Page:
“One of the advantages of this is that we’ve been able to bring people in,” Wallace said about holding the Black History Month events publically. “I’ve had alumni who were nowhere near Sarasota come to events, we’ve had colleagues who were outside the U.S. join events. But how do you make it public without giving people access—if you’re inviting people you don’t know? There is something about the way we interact when we’re anonymous online. It’s easier to erase people’s humanity.”
While Zabriskie wasn’t present for the lecture in order to facilitate a separate workshop, she had been attempting to use an alternative platform called Shindig for Black History Month events due to a similar incident in the fall.
“Prior to the event I was trying to get us to use a different platform other than Zoom because this is actually the second event on campus that was Zoombombed,” Zabriskie said. “McNeil was running a series ‘Race, Power, Politics,’ last semester and one of her events was Zoombombed, which is why I think the reporting happened so quickly because she had been through the experience before.”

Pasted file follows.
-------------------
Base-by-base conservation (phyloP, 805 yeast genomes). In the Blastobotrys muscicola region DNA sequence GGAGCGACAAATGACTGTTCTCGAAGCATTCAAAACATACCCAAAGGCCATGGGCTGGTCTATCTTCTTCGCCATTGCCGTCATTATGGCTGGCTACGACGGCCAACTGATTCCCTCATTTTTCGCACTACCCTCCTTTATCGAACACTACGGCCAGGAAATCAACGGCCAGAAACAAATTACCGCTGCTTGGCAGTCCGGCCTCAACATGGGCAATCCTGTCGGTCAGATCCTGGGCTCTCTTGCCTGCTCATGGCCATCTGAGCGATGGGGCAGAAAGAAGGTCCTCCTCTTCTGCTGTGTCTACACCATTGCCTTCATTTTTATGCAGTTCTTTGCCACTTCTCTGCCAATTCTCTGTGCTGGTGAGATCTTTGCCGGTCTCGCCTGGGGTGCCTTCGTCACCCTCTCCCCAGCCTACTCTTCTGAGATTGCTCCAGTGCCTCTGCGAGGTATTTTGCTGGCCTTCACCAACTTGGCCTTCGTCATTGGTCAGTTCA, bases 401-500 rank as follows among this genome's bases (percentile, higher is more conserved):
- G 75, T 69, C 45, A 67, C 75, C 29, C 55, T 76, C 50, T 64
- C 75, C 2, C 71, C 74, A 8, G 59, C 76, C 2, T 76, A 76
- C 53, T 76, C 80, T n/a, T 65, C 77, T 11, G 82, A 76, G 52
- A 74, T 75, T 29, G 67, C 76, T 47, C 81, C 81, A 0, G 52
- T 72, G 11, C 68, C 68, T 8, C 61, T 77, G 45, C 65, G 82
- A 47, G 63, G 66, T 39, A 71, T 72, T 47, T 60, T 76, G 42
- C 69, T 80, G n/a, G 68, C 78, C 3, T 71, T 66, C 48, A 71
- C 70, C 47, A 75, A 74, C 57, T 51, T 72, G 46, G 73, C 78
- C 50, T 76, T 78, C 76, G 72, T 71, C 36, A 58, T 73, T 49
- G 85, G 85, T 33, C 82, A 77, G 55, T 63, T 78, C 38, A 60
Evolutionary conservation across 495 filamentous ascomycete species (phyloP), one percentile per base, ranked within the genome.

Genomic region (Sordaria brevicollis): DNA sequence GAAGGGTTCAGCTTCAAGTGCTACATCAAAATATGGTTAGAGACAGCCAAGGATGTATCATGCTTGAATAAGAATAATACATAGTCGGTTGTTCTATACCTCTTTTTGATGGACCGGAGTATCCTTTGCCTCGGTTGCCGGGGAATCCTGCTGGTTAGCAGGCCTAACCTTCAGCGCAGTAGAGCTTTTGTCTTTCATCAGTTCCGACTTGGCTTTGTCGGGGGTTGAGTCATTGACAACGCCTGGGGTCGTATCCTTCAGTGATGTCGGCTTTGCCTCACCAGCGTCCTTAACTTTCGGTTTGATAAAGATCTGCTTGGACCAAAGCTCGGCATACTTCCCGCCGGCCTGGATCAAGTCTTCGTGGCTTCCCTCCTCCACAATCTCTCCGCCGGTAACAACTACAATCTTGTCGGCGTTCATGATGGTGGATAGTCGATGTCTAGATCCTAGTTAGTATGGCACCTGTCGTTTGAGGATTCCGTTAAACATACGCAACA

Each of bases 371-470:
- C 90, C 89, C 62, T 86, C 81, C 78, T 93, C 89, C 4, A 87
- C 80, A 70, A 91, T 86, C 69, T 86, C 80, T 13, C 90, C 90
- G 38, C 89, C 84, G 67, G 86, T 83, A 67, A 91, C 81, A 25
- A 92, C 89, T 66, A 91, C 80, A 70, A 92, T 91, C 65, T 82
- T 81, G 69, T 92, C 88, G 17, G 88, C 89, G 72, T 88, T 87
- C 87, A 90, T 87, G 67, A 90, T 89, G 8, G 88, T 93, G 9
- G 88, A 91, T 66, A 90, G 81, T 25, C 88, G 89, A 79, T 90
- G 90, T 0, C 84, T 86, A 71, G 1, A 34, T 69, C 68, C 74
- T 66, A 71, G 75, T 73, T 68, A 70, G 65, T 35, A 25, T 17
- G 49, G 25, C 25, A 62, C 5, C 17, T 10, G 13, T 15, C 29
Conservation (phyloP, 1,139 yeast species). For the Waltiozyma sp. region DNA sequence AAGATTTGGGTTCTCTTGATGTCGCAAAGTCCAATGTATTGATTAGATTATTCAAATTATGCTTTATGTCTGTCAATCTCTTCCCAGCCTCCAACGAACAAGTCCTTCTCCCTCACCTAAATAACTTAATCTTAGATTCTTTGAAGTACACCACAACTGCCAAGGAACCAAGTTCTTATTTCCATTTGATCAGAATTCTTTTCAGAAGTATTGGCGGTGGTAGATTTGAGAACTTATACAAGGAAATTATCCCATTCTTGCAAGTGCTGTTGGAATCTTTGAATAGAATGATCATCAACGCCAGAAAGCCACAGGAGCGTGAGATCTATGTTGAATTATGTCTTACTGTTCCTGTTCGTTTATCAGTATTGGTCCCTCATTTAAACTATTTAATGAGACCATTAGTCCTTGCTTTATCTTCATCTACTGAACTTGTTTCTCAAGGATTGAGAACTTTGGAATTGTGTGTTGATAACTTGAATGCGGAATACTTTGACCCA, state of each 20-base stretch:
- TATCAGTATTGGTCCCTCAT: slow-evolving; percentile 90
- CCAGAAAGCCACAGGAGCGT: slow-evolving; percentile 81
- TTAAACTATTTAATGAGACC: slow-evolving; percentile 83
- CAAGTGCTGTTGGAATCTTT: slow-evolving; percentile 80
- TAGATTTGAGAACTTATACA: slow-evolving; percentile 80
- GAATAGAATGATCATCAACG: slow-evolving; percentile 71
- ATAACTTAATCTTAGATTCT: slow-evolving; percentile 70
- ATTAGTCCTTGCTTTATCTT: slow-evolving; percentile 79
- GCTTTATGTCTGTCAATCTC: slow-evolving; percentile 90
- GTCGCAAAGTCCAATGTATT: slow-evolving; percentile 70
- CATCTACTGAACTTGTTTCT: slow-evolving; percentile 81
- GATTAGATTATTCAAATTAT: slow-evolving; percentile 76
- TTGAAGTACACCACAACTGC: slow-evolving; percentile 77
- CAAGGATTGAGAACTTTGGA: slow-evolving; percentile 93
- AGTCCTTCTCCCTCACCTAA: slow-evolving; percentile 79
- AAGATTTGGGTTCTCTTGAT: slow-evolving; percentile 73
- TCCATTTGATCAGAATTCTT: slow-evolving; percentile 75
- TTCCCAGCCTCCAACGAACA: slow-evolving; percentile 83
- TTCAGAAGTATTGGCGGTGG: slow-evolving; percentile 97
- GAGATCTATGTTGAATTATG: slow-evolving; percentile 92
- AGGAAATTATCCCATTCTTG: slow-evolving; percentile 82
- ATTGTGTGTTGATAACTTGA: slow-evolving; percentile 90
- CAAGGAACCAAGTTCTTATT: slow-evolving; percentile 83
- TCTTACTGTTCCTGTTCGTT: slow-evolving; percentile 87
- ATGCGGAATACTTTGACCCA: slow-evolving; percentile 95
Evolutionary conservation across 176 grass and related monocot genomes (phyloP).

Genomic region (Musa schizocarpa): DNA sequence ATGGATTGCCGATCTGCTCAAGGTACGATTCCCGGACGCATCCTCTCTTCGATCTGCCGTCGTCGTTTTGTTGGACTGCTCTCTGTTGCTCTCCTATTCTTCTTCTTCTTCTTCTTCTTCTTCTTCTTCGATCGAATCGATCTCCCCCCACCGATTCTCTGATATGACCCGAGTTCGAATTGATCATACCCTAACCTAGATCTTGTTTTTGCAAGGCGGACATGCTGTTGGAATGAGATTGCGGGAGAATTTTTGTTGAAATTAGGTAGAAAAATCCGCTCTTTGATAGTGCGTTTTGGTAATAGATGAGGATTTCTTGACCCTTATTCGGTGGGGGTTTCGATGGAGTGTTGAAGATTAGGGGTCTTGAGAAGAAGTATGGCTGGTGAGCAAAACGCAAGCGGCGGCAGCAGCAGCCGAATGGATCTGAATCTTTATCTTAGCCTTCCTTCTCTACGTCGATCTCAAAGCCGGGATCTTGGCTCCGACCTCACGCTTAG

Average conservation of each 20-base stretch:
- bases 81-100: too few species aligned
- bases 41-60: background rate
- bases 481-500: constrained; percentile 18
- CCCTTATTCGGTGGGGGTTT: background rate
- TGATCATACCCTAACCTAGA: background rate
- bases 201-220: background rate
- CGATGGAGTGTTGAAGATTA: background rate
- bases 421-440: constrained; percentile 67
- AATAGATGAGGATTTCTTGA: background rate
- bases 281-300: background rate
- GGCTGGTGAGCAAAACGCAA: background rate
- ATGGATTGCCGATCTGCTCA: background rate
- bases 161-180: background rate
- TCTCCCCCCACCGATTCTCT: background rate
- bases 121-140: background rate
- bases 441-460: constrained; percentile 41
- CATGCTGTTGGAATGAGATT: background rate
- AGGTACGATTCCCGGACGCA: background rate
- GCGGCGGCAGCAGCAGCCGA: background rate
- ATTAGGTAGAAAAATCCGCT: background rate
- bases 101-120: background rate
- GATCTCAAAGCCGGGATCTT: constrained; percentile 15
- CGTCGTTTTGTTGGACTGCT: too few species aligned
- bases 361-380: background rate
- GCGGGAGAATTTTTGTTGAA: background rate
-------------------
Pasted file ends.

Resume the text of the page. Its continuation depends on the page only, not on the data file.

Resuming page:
Zabriskie said that she had been wary of using Zoom for public events like these in the spring and had even been in conversation with Foss prior to the first Zoombombing about using alternative platforms. She added that since this second Zoombombing, administration has responded with the resources necessary to fully transition to Shindig, including additional training. Even so, Black History Month events have continued to be held over Zoom.
“We ended up not using Shindig because of something wrong on their end,” Zabriskie said. “We already had the paperwork, got everything together, but they moved so slow that it didn’t make sense to use it for the remainder of the events because we would need training and there just wasn’t enough time.”